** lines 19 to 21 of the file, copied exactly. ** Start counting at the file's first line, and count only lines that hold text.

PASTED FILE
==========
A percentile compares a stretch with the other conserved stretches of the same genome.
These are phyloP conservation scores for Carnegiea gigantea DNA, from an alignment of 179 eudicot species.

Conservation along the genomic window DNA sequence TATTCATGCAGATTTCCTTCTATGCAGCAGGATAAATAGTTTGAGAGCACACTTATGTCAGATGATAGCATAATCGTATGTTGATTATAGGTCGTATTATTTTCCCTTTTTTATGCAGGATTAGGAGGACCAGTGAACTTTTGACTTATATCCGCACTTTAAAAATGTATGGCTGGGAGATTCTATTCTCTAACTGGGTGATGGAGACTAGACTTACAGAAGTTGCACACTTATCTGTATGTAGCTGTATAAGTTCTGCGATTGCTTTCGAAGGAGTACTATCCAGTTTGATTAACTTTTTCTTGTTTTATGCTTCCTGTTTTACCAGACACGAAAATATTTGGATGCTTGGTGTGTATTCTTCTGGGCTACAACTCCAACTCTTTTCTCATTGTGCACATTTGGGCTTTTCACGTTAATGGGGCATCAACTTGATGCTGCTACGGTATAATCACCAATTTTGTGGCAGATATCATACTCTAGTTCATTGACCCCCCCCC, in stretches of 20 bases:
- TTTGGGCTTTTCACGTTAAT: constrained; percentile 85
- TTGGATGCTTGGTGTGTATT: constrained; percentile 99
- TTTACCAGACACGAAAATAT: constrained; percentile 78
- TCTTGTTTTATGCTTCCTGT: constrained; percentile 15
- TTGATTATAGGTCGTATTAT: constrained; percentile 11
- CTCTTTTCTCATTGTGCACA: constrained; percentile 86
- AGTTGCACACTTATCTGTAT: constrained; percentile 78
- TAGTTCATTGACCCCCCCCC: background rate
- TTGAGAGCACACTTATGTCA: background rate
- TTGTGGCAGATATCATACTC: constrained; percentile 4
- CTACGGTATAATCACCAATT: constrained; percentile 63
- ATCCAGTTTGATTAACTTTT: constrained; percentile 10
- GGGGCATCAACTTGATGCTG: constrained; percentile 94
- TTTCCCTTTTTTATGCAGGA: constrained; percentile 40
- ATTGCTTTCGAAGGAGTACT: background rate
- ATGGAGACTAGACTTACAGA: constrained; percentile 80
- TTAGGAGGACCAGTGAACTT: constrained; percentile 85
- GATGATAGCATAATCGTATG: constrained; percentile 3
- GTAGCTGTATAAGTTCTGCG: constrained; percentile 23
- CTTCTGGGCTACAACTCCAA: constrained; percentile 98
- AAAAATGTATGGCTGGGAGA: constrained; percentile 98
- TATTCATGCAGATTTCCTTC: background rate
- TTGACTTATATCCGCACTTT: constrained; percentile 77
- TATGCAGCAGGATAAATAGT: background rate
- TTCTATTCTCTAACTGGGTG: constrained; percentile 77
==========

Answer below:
- ATGGAGACTAGACTTACAGA: constrained; percentile 80
- TTAGGAGGACCAGTGAACTT: constrained; percentile 85
- GATGATAGCATAATCGTATG: constrained; percentile 3